Although a price to book value of 1.59 appears modest, this valuation metric is up sharply from November 2012, when the stock traded at a multiple of 1.28.
To be sure, Atmos Energy's business is thriving. Earnings in the company's fiscal second quarter were good enough for management to raise its full-year forecast by 2 percent, to between $2.45 and $2.55 per share. Capital spending of $770 million to $790 million in fiscal 2013 will drive growth, with a good portion of this outlay automatically recovered under Texas' Gas Reliability Infrastructure Program. The company also shaved roughly 10 percent off its interest costs.
Rate cases are always worth watching. But Texas remains a favorable regulatory climate for utilities, as are the seven other states in which Atmos Energy does business.
What's the problem? A skyrocketing share price translates into higher earnings expectations; it won't take much of a setback for Atmos Energy to disappoint. Wall Street analysts have acknowledged this risk, with the stock catching three downgrades already this year. I'm not a crowd follower, but this time I agree with the Street.
Atmos Energy isn't the only dividend-paying stock that's rallied beyond a reasonable valuation - and with bond-focused mutual funds adding equities to boost yields, this momentum could continue for a while. But when the buying stalls out, the share price of Atmos Energy could pull back in a hurry.
My prescription for dividend-focused investors is to pursue an "Anti-Mo Strategy." The first step is to avoid chasing dividend-paying stocks that have rallied beyond any semblance of fair value. I consider a combination of regulatory, financial and operating criteria to assess the underlying health of utility companies. I then compare that to reasonable expectations for an annual return, which I define as dividend yield plus annual dividend growth.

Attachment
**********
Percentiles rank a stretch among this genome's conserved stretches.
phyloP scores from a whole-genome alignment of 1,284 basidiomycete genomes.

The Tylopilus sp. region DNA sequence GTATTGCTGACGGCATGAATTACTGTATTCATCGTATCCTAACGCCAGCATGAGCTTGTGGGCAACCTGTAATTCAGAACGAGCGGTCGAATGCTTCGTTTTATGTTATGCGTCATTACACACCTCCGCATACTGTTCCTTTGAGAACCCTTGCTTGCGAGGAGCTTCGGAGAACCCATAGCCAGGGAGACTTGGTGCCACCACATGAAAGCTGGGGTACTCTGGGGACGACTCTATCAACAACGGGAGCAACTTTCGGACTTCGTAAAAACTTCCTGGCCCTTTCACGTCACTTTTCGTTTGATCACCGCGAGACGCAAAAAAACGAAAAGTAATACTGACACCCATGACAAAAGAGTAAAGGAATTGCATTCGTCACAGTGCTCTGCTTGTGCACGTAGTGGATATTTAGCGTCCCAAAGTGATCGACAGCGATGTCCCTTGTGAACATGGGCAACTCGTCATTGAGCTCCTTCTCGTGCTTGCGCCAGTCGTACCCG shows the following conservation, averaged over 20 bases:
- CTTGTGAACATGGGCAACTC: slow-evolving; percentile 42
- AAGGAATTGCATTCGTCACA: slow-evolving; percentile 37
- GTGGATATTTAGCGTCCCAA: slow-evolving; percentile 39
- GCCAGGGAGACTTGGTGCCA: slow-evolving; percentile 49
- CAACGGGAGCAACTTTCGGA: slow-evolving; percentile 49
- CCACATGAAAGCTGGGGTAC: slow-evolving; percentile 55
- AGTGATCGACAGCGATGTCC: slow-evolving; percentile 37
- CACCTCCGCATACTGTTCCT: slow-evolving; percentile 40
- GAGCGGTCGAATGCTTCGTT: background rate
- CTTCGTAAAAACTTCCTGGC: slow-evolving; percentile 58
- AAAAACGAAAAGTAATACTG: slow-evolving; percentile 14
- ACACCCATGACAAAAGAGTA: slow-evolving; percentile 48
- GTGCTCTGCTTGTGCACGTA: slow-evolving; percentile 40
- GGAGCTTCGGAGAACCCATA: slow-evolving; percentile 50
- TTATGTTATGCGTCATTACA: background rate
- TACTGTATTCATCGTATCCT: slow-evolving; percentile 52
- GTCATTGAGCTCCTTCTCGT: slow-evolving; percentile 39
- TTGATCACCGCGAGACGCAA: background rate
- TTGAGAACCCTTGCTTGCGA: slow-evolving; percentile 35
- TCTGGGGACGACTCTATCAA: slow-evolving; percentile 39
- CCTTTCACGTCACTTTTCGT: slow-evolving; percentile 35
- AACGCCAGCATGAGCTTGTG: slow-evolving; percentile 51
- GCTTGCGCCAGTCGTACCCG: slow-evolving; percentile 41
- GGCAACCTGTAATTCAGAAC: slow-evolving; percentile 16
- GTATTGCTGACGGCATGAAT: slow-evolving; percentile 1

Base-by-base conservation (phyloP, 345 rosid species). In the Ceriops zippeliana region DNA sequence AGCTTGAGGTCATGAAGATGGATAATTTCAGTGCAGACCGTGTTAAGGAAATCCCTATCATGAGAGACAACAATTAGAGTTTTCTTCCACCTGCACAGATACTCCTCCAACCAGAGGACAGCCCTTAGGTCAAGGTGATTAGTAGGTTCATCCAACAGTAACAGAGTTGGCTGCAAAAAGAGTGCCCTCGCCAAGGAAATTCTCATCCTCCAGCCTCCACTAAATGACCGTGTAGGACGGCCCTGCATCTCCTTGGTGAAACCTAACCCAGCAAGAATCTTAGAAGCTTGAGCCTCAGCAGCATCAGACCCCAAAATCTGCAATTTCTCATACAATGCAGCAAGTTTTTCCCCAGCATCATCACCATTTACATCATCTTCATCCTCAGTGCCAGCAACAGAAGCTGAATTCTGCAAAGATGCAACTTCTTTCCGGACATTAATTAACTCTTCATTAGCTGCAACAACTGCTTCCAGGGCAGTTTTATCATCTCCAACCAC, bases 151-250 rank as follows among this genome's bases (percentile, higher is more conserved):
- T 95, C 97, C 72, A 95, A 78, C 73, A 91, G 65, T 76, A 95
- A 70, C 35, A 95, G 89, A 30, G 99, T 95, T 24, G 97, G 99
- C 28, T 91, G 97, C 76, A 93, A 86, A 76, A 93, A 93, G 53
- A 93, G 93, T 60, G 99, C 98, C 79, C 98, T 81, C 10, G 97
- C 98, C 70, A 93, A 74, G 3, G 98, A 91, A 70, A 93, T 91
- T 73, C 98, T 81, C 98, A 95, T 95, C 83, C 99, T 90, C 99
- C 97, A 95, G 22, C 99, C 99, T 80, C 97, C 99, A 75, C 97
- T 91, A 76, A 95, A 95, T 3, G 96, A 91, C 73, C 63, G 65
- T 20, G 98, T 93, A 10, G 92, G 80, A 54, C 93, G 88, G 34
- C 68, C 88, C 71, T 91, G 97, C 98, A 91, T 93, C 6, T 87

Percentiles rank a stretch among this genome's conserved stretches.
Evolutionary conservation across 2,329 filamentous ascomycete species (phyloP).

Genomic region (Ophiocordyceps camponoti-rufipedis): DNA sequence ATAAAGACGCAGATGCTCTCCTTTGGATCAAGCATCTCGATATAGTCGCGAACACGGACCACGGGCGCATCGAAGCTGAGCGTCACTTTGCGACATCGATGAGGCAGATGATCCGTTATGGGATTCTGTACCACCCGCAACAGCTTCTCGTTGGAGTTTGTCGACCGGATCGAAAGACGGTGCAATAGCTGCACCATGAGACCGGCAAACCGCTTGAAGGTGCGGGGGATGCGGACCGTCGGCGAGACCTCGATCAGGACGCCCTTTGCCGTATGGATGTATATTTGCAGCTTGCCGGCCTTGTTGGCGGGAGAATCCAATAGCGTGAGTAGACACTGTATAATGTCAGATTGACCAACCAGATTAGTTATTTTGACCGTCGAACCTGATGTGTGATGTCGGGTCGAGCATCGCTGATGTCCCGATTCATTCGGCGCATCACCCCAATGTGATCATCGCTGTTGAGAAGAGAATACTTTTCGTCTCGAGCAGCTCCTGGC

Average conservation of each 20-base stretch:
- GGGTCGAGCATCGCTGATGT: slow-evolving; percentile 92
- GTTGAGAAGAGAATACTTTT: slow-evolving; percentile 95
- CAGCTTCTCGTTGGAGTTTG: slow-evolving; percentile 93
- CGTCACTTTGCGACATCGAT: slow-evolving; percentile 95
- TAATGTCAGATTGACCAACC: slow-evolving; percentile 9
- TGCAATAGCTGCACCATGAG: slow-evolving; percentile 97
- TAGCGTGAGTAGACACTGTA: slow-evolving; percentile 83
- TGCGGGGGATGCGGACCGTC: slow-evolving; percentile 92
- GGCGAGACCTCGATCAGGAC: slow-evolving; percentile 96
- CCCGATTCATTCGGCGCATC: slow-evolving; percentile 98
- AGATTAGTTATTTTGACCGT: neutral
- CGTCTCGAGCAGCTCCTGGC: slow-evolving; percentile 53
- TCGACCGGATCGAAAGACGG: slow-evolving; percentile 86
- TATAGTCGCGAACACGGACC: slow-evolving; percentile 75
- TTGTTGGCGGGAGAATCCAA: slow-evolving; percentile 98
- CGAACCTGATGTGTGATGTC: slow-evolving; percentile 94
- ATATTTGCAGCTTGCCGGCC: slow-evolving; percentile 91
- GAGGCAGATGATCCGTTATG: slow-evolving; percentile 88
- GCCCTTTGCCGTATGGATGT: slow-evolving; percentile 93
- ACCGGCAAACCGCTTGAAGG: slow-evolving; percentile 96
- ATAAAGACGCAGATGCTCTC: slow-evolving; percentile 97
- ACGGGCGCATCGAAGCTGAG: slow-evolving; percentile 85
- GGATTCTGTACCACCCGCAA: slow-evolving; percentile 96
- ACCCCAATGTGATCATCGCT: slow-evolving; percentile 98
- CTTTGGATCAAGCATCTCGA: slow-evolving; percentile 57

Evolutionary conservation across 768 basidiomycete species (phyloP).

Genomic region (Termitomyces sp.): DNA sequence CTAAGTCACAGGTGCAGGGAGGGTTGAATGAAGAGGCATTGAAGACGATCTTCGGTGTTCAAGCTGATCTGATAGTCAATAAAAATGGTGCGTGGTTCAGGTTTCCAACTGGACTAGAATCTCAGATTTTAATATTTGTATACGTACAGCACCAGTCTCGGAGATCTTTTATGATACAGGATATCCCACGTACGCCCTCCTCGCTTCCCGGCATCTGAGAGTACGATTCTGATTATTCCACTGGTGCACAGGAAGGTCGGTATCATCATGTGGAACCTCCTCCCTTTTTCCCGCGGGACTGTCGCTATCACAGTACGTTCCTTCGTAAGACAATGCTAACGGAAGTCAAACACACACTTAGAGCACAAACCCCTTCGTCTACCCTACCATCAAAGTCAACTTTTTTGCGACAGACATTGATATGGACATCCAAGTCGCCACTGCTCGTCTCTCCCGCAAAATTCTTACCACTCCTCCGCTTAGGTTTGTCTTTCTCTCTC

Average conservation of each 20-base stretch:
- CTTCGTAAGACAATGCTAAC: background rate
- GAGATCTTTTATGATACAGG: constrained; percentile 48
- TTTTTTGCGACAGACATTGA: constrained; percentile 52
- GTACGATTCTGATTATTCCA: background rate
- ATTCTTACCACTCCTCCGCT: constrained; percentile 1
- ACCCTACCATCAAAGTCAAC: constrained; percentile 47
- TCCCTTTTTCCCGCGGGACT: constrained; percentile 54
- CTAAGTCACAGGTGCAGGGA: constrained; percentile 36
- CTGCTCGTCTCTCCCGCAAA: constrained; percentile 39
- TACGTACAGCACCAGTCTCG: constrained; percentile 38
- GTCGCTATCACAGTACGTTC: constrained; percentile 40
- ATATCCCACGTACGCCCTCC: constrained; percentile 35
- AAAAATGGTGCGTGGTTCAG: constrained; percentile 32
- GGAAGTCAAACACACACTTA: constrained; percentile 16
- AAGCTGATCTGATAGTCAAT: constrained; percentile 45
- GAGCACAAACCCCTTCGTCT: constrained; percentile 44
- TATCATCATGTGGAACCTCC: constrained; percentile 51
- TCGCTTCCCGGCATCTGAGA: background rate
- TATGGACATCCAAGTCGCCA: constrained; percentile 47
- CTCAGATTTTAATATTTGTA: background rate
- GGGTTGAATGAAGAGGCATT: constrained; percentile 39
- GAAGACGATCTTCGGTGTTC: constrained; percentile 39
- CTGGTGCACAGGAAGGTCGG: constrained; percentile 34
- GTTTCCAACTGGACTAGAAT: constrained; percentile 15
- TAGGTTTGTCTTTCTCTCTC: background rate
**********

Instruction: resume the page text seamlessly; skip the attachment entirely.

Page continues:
Ideally, Atmos Energy and other high-quality names should offer an estimated forward return of 8 percent to 10 percent. Based on its decade-old policy of increasing the dividend per share by $0.02 annually, the expected return for shares of Atmos Energy is less than 5 percent at the stock's current quote. That's hardly an appealing prospect when you consider the risk of a pullback.
Step two is to play offense. If you're like most income-seeking investors, you prefer to buy and hold stocks for the long haul. I definitely fall into that camp. My best personal investments have all been stocks that I've held for at least a decade.
Stocks that appreciate to the point that they account for a disproportionate share of your portfolio can lead to concentration risk; consider taking some profits (not all) on your biggest winners and placing a buy limit order at what you'd consider a dream price.
The lower the price, the less chance your order will be filled. However, a 25 percent to 30 percent correction is a reasonable expectation for shares of Atmos Energy and other dividend-paying stocks that have been bid up to crazy valuations. And if your buy limit order is executed, you'll own more shares of a great company at an above-average dividend yield.
Following my Anti-Mo strategy will take patience. And because long-time holders of in-demand income stocks are sitting on substantial gains, this approach will work best in a tax-advantaged account.
Forget near-term momentum and focus on the longer-term trend. Dividend-paying stocks traditionally have tracked growth in their quarterly payout. Investors who followed my lead and accumulated high-quality income stocks in 2009-10, when share prices lagged expected dividend growth, have been rewarded handsomely. But caution is in order: Many of these stocks trade at valuations that have outstripped potential dividend increases. For more analysis of the utility sector, check out Conrad's Utility Investor.
Disclosure: I have no positions in any stocks mentioned, and no plans to initiate any positions within the next 72 hours. I wrote this article myself, and it expresses my own opinions. I am not receiving compensation for it. I have no business relationship with any company whose stock is mentioned in this article.